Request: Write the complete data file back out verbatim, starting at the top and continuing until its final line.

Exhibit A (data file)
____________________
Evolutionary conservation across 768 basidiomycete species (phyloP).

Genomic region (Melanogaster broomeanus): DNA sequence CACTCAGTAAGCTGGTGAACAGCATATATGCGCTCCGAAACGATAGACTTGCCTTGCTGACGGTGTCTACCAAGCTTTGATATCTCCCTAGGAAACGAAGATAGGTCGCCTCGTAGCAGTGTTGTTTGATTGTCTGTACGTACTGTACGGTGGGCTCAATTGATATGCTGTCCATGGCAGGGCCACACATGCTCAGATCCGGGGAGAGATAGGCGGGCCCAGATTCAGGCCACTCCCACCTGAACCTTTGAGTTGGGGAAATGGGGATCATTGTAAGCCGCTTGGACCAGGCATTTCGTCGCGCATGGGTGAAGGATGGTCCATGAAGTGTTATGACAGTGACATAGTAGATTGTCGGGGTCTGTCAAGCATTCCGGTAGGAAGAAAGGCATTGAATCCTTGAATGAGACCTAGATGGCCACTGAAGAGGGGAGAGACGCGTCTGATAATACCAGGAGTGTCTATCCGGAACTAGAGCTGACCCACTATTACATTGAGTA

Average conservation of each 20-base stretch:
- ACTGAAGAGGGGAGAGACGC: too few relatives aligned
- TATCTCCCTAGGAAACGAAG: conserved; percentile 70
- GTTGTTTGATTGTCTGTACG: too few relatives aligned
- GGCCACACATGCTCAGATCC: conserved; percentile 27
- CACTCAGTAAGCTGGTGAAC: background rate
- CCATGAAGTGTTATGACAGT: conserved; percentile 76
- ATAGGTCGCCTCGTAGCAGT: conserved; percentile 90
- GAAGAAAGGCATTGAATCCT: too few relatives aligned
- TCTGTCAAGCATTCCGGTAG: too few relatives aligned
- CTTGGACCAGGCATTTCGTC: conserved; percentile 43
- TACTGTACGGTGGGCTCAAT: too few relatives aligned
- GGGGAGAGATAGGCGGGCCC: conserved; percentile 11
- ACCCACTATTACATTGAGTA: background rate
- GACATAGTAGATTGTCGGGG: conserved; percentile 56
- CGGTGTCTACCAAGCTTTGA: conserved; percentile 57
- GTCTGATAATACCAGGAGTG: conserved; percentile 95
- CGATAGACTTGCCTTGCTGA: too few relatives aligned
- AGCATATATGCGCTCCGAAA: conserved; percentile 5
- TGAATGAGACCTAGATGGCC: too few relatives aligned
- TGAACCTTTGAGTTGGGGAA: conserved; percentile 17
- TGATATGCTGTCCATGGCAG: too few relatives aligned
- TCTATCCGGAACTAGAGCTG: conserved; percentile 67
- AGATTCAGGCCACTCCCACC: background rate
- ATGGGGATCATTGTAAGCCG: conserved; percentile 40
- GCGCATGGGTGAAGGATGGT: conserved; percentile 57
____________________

Evolutionary conservation across 768 basidiomycete species (phyloP).

Genomic region (Melanogaster broomeanus): DNA sequence CACTCAGTAAGCTGGTGAACAGCATATATGCGCTCCGAAACGATAGACTTGCCTTGCTGACGGTGTCTACCAAGCTTTGATATCTCCCTAGGAAACGAAGATAGGTCGCCTCGTAGCAGTGTTGTTTGATTGTCTGTACGTACTGTACGGTGGGCTCAATTGATATGCTGTCCATGGCAGGGCCACACATGCTCAGATCCGGGGAGAGATAGGCGGGCCCAGATTCAGGCCACTCCCACCTGAACCTTTGAGTTGGGGAAATGGGGATCATTGTAAGCCGCTTGGACCAGGCATTTCGTCGCGCATGGGTGAAGGATGGTCCATGAAGTGTTATGACAGTGACATAGTAGATTGTCGGGGTCTGTCAAGCATTCCGGTAGGAAGAAAGGCATTGAATCCTTGAATGAGACCTAGATGGCCACTGAAGAGGGGAGAGACGCGTCTGATAATACCAGGAGTGTCTATCCGGAACTAGAGCTGACCCACTATTACATTGAGTA

Average conservation of each 20-base stretch:
- ACTGAAGAGGGGAGAGACGC: too few relatives aligned
- TATCTCCCTAGGAAACGAAG: conserved; percentile 70
- GTTGTTTGATTGTCTGTACG: too few relatives aligned
- GGCCACACATGCTCAGATCC: conserved; percentile 27
- CACTCAGTAAGCTGGTGAAC: background rate
- CCATGAAGTGTTATGACAGT: conserved; percentile 76
- ATAGGTCGCCTCGTAGCAGT: conserved; percentile 90
- GAAGAAAGGCATTGAATCCT: too few relatives aligned
- TCTGTCAAGCATTCCGGTAG: too few relatives aligned
- CTTGGACCAGGCATTTCGTC: conserved; percentile 43
- TACTGTACGGTGGGCTCAAT: too few relatives aligned
- GGGGAGAGATAGGCGGGCCC: conserved; percentile 11
- ACCCACTATTACATTGAGTA: background rate
- GACATAGTAGATTGTCGGGG: conserved; percentile 56
- CGGTGTCTACCAAGCTTTGA: conserved; percentile 57
- GTCTGATAATACCAGGAGTG: conserved; percentile 95
- CGATAGACTTGCCTTGCTGA: too few relatives aligned
- AGCATATATGCGCTCCGAAA: conserved; percentile 5
- TGAATGAGACCTAGATGGCC: too few relatives aligned
- TGAACCTTTGAGTTGGGGAA: conserved; percentile 17
- TGATATGCTGTCCATGGCAG: too few relatives aligned
- TCTATCCGGAACTAGAGCTG: conserved; percentile 67
- AGATTCAGGCCACTCCCACC: background rate
- ATGGGGATCATTGTAAGCCG: conserved; percentile 40
- GCGCATGGGTGAAGGATGGT: conserved; percentile 57